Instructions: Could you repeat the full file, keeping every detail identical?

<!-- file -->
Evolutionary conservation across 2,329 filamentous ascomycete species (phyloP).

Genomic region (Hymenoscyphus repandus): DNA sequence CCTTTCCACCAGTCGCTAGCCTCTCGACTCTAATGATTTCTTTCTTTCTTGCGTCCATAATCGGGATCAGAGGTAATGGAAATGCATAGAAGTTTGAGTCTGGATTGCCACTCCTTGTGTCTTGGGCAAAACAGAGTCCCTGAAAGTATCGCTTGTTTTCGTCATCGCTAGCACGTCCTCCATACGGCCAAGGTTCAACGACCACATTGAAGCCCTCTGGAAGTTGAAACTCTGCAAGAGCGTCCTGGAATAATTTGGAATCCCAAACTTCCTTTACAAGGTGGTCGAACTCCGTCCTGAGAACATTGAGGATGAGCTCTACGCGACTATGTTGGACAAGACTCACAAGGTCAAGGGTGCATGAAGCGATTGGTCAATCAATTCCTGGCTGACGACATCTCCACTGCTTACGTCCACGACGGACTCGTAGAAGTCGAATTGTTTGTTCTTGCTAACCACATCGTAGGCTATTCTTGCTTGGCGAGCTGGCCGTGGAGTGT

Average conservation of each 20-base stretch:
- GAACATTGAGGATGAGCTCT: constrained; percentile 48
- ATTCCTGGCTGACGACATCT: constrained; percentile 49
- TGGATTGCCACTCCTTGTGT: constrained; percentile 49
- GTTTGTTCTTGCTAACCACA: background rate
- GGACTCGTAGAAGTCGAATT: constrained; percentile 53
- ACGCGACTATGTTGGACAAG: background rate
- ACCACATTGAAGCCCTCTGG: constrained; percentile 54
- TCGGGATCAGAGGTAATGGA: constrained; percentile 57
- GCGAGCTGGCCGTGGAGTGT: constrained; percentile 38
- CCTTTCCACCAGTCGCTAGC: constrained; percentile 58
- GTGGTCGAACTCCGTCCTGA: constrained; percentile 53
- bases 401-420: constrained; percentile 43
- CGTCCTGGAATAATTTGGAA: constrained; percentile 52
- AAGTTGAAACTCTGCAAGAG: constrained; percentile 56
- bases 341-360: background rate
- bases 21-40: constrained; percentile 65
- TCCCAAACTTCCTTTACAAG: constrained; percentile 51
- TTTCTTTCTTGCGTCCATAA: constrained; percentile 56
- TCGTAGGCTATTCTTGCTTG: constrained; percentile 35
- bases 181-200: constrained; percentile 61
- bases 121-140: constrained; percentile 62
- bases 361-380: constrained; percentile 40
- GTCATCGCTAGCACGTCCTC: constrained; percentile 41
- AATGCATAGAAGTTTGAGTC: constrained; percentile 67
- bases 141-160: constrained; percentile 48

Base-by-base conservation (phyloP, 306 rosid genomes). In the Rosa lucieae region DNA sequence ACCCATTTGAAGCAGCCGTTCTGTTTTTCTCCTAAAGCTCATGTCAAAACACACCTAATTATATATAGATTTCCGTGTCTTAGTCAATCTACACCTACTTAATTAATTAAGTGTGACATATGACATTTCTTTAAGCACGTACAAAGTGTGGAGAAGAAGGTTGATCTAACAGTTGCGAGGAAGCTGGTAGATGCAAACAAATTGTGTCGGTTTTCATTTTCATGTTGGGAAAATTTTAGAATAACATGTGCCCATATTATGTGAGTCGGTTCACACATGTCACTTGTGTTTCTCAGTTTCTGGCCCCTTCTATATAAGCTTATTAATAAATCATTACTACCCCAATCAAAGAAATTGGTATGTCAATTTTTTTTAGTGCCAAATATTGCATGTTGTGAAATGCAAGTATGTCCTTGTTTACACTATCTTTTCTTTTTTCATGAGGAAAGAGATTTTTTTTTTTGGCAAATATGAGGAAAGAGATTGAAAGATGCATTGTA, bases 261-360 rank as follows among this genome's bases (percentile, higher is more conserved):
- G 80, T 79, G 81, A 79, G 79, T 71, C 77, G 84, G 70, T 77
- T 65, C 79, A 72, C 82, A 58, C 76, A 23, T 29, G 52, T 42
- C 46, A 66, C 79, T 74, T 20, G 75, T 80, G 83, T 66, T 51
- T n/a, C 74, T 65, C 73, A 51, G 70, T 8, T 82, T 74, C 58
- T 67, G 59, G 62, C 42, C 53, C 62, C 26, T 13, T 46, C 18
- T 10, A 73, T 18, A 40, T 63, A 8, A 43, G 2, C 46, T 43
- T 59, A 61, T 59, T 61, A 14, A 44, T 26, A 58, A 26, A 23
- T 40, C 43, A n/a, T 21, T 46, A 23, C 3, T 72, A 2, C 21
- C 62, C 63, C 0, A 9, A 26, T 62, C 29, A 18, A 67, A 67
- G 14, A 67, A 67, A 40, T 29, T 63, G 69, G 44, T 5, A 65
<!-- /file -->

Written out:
Evolutionary conservation across 2,329 filamentous ascomycete species (phyloP).

Genomic region (Hymenoscyphus repandus): DNA sequence CCTTTCCACCAGTCGCTAGCCTCTCGACTCTAATGATTTCTTTCTTTCTTGCGTCCATAATCGGGATCAGAGGTAATGGAAATGCATAGAAGTTTGAGTCTGGATTGCCACTCCTTGTGTCTTGGGCAAAACAGAGTCCCTGAAAGTATCGCTTGTTTTCGTCATCGCTAGCACGTCCTCCATACGGCCAAGGTTCAACGACCACATTGAAGCCCTCTGGAAGTTGAAACTCTGCAAGAGCGTCCTGGAATAATTTGGAATCCCAAACTTCCTTTACAAGGTGGTCGAACTCCGTCCTGAGAACATTGAGGATGAGCTCTACGCGACTATGTTGGACAAGACTCACAAGGTCAAGGGTGCATGAAGCGATTGGTCAATCAATTCCTGGCTGACGACATCTCCACTGCTTACGTCCACGACGGACTCGTAGAAGTCGAATTGTTTGTTCTTGCTAACCACATCGTAGGCTATTCTTGCTTGGCGAGCTGGCCGTGGAGTGT

Average conservation of each 20-base stretch:
- GAACATTGAGGATGAGCTCT: constrained; percentile 48
- ATTCCTGGCTGACGACATCT: constrained; percentile 49
- TGGATTGCCACTCCTTGTGT: constrained; percentile 49
- GTTTGTTCTTGCTAACCACA: background rate
- GGACTCGTAGAAGTCGAATT: constrained; percentile 53
- ACGCGACTATGTTGGACAAG: background rate
- ACCACATTGAAGCCCTCTGG: constrained; percentile 54
- TCGGGATCAGAGGTAATGGA: constrained; percentile 57
- GCGAGCTGGCCGTGGAGTGT: constrained; percentile 38
- CCTTTCCACCAGTCGCTAGC: constrained; percentile 58
- GTGGTCGAACTCCGTCCTGA: constrained; percentile 53
- bases 401-420: constrained; percentile 43
- CGTCCTGGAATAATTTGGAA: constrained; percentile 52
- AAGTTGAAACTCTGCAAGAG: constrained; percentile 56
- bases 341-360: background rate
- bases 21-40: constrained; percentile 65
- TCCCAAACTTCCTTTACAAG: constrained; percentile 51
- TTTCTTTCTTGCGTCCATAA: constrained; percentile 56
- TCGTAGGCTATTCTTGCTTG: constrained; percentile 35
- bases 181-200: constrained; percentile 61
- bases 121-140: constrained; percentile 62
- bases 361-380: constrained; percentile 40
- GTCATCGCTAGCACGTCCTC: constrained; percentile 41
- AATGCATAGAAGTTTGAGTC: constrained; percentile 67
- bases 141-160: constrained; percentile 48

Base-by-base conservation (phyloP, 306 rosid genomes). In the Rosa lucieae region DNA sequence ACCCATTTGAAGCAGCCGTTCTGTTTTTCTCCTAAAGCTCATGTCAAAACACACCTAATTATATATAGATTTCCGTGTCTTAGTCAATCTACACCTACTTAATTAATTAAGTGTGACATATGACATTTCTTTAAGCACGTACAAAGTGTGGAGAAGAAGGTTGATCTAACAGTTGCGAGGAAGCTGGTAGATGCAAACAAATTGTGTCGGTTTTCATTTTCATGTTGGGAAAATTTTAGAATAACATGTGCCCATATTATGTGAGTCGGTTCACACATGTCACTTGTGTTTCTCAGTTTCTGGCCCCTTCTATATAAGCTTATTAATAAATCATTACTACCCCAATCAAAGAAATTGGTATGTCAATTTTTTTTAGTGCCAAATATTGCATGTTGTGAAATGCAAGTATGTCCTTGTTTACACTATCTTTTCTTTTTTCATGAGGAAAGAGATTTTTTTTTTTGGCAAATATGAGGAAAGAGATTGAAAGATGCATTGTA, bases 261-360 rank as follows among this genome's bases (percentile, higher is more conserved):
- G 80, T 79, G 81, A 79, G 79, T 71, C 77, G 84, G 70, T 77
- T 65, C 79, A 72, C 82, A 58, C 76, A 23, T 29, G 52, T 42
- C 46, A 66, C 79, T 74, T 20, G 75, T 80, G 83, T 66, T 51
- T n/a, C 74, T 65, C 73, A 51, G 70, T 8, T 82, T 74, C 58
- T 67, G 59, G 62, C 42, C 53, C 62, C 26, T 13, T 46, C 18
- T 10, A 73, T 18, A 40, T 63, A 8, A 43, G 2, C 46, T 43
- T 59, A 61, T 59, T 61, A 14, A 44, T 26, A 58, A 26, A 23
- T 40, C 43, A n/a, T 21, T 46, A 23, C 3, T 72, A 2, C 21
- C 62, C 63, C 0, A 9, A 26, T 62, C 29, A 18, A 67, A 67
- G 14, A 67, A 67, A 40, T 29, T 63, G 69, G 44, T 5, A 65